The Hughes Model 369 was built in response to a U.S. Army requirement for a Light Observation Helicopter (“L.O.H.”). It was designated YOH-6A, and the first aircraft received U.S. Army serial number 62-4211. It competed with prototypes from Bell Helicopter Company (YOH-4) and Fairchild-Hiller (YOH-5). All three aircraft were powered by a lightweight Allison Engine Company turboshaft engine. The YOH-6A won the three-way competition and was ordered into production as the OH-6A Cayuse. It was nicknamed “loach,” an acronym for L.O.H.

The YOH-6A was a two-place light helicopter, flown by a single pilot. It had a four-bladed, articulated main rotor which turned counter-clockwise, as seen from above. (The advancing blade is on the helicopter’s right.) Stacks of thin stainless steel “straps” fastened the rotor blades to the hub and were flexible enough to allow for flapping and feathering. Hydraulic dampers controlled lead-lag. Originally, there were blade cuffs around the main rotor blade roots in an attempt to reduce aerodynamic drag, but these were soon discarded. A two-bladed semi-rigid tail rotor was mounted on the left side of the tail boom. Seen from the left, the tail-rotor rotates counter-clockwise. (The advancing blade is above the axis of rotation.)

Overhead photograph of a Hughes YOH-6. Note the blade cuffs. (U.S. Army)
Overhead photograph of a Hughes YOH-6A. Note the blade cuffs. (U.S. Army)

The YOH-6A was powered by a T63-A-5 turboshaft engine (Allison Model 250-C10) mounted behind the cabin at a 45° angle. The engine was rated at 212 shaft horsepower at 52,142 r.p.m. (102% N1) and 693 °C. turbine outlet temperature for maximum continuous power, and 250 shaft horsepower at 738 °C., 5-minute limit, for takeoff. Production OH-6A helicopters used the slightly more powerful T63-A-5A (250-C10A) engine.

The Hughes Tool Company Aircraft Division built 1,420 OH-6A Cayuse helicopters for the U.S. Army. The helicopter remains in production as AH-6C and MH-6 military helicopters, and the MD500E and MD530F civil aircraft.

Hughes YOH-6A 62-4213 is in the collection of the United States Army Aviation Museum, Fort Rucker, Alabama.

¹ FAI Record File Numbers 784, 785 and 11655.

² FAI Record File Numbers 786, 787 and 11656.

³ FAI Record File Number 762.

© 2019, Bryan R. Swopes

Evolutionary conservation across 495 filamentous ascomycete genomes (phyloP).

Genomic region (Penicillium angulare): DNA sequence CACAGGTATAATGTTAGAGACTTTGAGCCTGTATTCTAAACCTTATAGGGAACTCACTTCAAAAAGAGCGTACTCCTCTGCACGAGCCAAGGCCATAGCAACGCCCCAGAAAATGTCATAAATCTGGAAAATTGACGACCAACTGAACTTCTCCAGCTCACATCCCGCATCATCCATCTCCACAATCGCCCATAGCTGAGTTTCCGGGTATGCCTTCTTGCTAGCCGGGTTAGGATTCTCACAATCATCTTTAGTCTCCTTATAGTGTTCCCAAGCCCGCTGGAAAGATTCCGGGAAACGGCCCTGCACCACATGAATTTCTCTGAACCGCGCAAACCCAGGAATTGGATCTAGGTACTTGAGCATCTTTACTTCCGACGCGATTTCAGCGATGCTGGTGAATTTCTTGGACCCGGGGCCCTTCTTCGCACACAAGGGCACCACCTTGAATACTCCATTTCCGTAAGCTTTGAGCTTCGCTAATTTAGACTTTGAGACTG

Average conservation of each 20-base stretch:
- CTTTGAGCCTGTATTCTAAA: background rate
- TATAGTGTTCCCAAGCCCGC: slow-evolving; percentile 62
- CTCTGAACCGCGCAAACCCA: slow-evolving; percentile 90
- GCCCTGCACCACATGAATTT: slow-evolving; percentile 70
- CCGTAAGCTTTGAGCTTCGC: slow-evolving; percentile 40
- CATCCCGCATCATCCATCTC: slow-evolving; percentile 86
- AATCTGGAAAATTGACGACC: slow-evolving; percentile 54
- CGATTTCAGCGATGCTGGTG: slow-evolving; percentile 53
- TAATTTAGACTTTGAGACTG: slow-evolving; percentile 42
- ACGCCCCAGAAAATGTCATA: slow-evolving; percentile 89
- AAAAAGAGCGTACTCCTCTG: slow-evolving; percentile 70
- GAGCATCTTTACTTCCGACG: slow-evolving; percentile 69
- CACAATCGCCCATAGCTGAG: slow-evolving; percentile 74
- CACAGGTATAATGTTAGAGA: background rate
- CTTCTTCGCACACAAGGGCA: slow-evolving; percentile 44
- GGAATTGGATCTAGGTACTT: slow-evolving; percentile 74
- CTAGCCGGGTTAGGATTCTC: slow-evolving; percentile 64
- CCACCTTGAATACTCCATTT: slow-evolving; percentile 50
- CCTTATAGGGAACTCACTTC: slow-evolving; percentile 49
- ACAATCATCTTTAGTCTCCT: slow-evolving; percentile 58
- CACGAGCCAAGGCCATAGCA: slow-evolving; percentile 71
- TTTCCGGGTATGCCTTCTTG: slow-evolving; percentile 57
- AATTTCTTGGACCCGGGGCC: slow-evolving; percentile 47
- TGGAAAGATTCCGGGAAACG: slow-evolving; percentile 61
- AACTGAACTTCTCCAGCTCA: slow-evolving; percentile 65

6 April 1940

Jackie Cochran with her Seversky AP-7A, NX1384, prior to her speed record flight, 6 April 1940. )San Diego Air and Space Museum Archive)
Jackie Cochran with her Seversky AP-7A, NX1384, prior to her speed record attempt. (San Diego Air and Space Museum Archive)

6 April 1940: Flying her Seversky AP-7A, NX1384, Jackie Cochran set a Fédération Aéronautique Internationale and National Aeronautic Association speed record over a 2,000 kilometer (1,242.742 miles) course from Mount Wilson, California (northeast of Los Angeles) to Mesa Giganta, New Mexico (west of Albuquerque) with an average speed of 533.845 kilometers per hour (331.716 miles per hour).¹

National Aeronautic Asscoication Certificate of Record in the San Diego Air and Space Museum Archive, (Bryan R. Swopes)
National Aeronautic Association Certificate of Record in the San Diego Air and Space Museum Archive. (Bryan R. Swopes)

The Seversky AP-7 was an improved civil version of the Seversky P-35 fighter, which was the first U.S. Army Air Corps single engine airplane to feature all-metal construction, an enclosed cockpit and retractable landing gear. It was designed by Major Alexander Nikolaievich Prokofiev de Seversky, a World War I Russian fighter ace.

Jackie Cochran paints her race number, 13, of the fuselage of her Seversky AP-7. (Unattributed)
Jackie Cochran paints her race number, 13, of the fuselage of her Seversky AP-7. (San Diego Air and Space Museum Archives)

Cochran’s AP-7A was a specially-built racer, modified from the original AP-7 with a new, thinner, wing and different landing gear arrangement. It was powered by a an air-cooled, supercharged, 1,829.39-cubic-inch-displacement (29.978 liter) Pratt & Whitney Twin Wasp S1B3-G (R-1830-11) two-row 14-cylinder radial engine rated at 850 horsepower at 2,450 r.p.m. at 5,000 feet (1,524 meters), and 1,000 horsepower at 2,600 r.p.m. for take off. The engine turned a three-bladed Hamilton-Standard controllable-pitch propeller through a 3:2 gear reduction. The R-1830-11 was 4 feet, 8.66 inches (1.439 meters) long with a diameter of 4 feet, 0.00 inches (1.219 meters), and weighed 1,320 pounds (599 kilograms).

This is the same airplane in which Jackie Cochran won the 1938 Bendix Trophy Race.

Jackie Cochran's Seversky AP-7, NX1384, at the Union Air Terminal, Burbank, California, September 1938.
Jackie Cochran’s Seversky AP-7A, NX1384, at the Union Air Terminal, Burbank, California, 1940. (Bill Larkins/Wikipedia)

¹ FAI Record File Number 12025.

© 2019, Bryan R. Swopes

3 April 1962

A McDonnell F4H-1 Phantom II, Bu. No. 148423, climbing during Project High Jump. (U.S. Navy)

3 April 1962: At NAS Point Mugu, Ventura County, California, a future NASA astronaut, United States Navy test pilot Commander John Watts Young, set a new Fédération Aéronautique Internationale (FAI) time-to-altitude world record by flying his McDonnell Aircraft Corporation F4H-1 Phantom II, Bureau of Aeronautics serial number (Bu. No.) 149449,¹ from the surface to 25,000 meters (82,021 feet) in 3 minutes, 50.44 seconds.²